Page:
Acting roles have included Brabantio in Othello, Laboratory TheaterSkelly in The Rimers of Eldritch, Wulfric in The Nosemaker’s Apprentice, the Ghost in Hamlet, the infamous Ruckley in One Flew Over the Cuckoo’s Nest, Stanley in Death of a Salesman and every role in his charming solo performance of A Christmas Carol last December, where he converted Dickens’ classic novella from lighthearted holiday season fare into a powerful Cast Takes a Bow 01collaboration with the audience in the tradition of performance art.

In addition to his impressive creative resume, Dr. Bryant holds a master’s degree in Shakespeare and a doctoral degree in Dramatic Criticism.

Treat yourself to the genius of Ira Levin. Scott Carpenter 02Performances of Deathtrap take place at 8 p.m. on October 3, 4, 9, 10, 11, 16, 17, 18, 23, 24 and 25 and at 2 p.m. on Sunday, October 19. Tickets are $12 for students and $22 for adults at the door. The theater offers Thursday night discounts to seniors and military, at $18.50 per ticket. Tickets are available HERE or by calling 239.218.0481. The theater is located at 1634 Woodford Avenue in the Fort Myers River District.

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‘Deathtrap keeping Lab Theater actor Scott Carpenter on his theatrical toes (10-02-14)

scott carpenterDeathtrap opens tonight at the Lab Theater in downtown Fort Myers. The show takes its name from a play titled Deathtrap that is written by a theater student by the name of Clifford. By all accounts, the play promises to be a smash hit on Broadway and every character in Levin’s story wants to pass the story off as his or her own, especially Clifford’s teacher, Sidney, who is played by Scott Carpenter.

“Sidney was once a highly successful playwright, but he hasn’t had a hit in many years,” expounds Carpenter. Having once basked in the bright lights of Broadway himself, Sidney will do anything to resurrect his stagnant career – including stealing Clifford’ work and committing murder to cover up the theft.

Tom and Jerry 2Everyone has been desperate enough at times to do something shady, immoral or even outright illegal to make a buck, score a promotion or win a victory. There are a host of professional athletes who’ve built Hall of Fame careers through the clandestine use of amphetamines, steroids and other performance enhancing drugs, and the vast majority of amateur and college athletes admitted in a recent poll that if they were legal, they’d use PEDs to gain a pro sports career even if it meant shortening their life expectancy by five Glen Roma Rossor more years. And politicians from Vice President Joe Bidon to Rand Paul, Scott Brown and even Russia’s Vladimir Putin have been known to lift a line or two. But for someone as self-absorbed, egomaniacal and manipulative as Sidney, mere theft of intellectual property is child’s play. Nothing is out of bounds. Not even a murder or two.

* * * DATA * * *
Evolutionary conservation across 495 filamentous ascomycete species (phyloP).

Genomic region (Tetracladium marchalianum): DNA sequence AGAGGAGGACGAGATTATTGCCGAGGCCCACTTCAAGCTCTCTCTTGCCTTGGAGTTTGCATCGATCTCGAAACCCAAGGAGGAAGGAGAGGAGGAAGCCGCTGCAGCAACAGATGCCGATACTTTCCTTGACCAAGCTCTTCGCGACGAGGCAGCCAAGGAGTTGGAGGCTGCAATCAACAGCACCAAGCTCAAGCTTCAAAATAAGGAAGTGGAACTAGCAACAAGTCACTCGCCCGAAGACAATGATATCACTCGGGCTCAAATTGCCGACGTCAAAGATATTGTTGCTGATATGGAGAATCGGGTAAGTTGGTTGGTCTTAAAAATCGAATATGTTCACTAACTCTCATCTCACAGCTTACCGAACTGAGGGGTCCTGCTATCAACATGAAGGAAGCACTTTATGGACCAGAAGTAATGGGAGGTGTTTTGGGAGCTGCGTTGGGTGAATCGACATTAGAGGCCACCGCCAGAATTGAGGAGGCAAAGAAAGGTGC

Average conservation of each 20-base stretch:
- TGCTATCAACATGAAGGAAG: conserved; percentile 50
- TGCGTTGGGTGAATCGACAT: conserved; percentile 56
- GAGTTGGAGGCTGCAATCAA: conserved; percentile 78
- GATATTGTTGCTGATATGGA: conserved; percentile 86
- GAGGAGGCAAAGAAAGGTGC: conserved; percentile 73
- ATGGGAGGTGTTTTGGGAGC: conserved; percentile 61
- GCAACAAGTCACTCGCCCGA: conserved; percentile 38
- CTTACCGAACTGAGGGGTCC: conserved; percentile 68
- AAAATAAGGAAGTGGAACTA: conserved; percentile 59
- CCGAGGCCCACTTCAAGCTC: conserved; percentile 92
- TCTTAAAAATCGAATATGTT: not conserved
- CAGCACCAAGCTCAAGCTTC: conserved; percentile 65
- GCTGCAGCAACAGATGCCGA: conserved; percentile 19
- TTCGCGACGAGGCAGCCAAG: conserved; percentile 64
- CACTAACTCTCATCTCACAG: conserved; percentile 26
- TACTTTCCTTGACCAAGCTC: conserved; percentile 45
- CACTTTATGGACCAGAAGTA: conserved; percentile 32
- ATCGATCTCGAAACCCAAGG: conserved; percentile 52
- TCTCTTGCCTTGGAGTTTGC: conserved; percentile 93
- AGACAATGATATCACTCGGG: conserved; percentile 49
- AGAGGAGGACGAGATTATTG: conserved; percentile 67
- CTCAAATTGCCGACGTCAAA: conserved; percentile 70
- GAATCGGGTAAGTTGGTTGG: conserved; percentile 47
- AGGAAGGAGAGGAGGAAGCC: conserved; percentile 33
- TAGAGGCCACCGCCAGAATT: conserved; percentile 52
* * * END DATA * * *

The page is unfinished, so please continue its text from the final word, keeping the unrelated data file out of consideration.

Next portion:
“It is, after all, a thriller,” reminds Carpenter. Perhaps, but then again Carpenter’s character is as Roma, Levene and Williamsonmuch of a villain as he is a protagonist. “Playing Sidney is definitely a huge challenge,” Scott acknowledges. Not only is his line count imposing, but playing such a multi-layered character proves to be intellectually and emotionally intense. “If forces me to really be on my toes. I can’t simply deliver lines of dialogue because what Sidney’s thinking and what he’s saying are often two completely different things.

Carpenter, who has a B.A. in Theatre from The William Paterson University and is also a member of SAG/AFTRA, was seen most recently on the Lab Theater stage in a variety of roles in Standing on Ceremony: The Gay Marriage Plays (Scott Carpenter Takes a Bowhe was Nate in Jordan Harrison’s The Revision, Oliver in Doug Wright’s On Facebook, and Jerry in Neil LaBute’s Strange Fruit). Before that, he starred as Roma in Glengarry Glen Ross, George in Who’s Afraid of Virginia Woolf?, Billy Flynn in CHICAGO, Don Lockwood in Singin’ in the Rain and Kenneth Talley, Jr. in Fifth of July. Directing credits include Jekyll & Hyde, the Musical, MAME, The Children’s Hour, Anywhere from Here, and Steel Magnolias. He will also be directing Same Time, Next Year later this season, in March.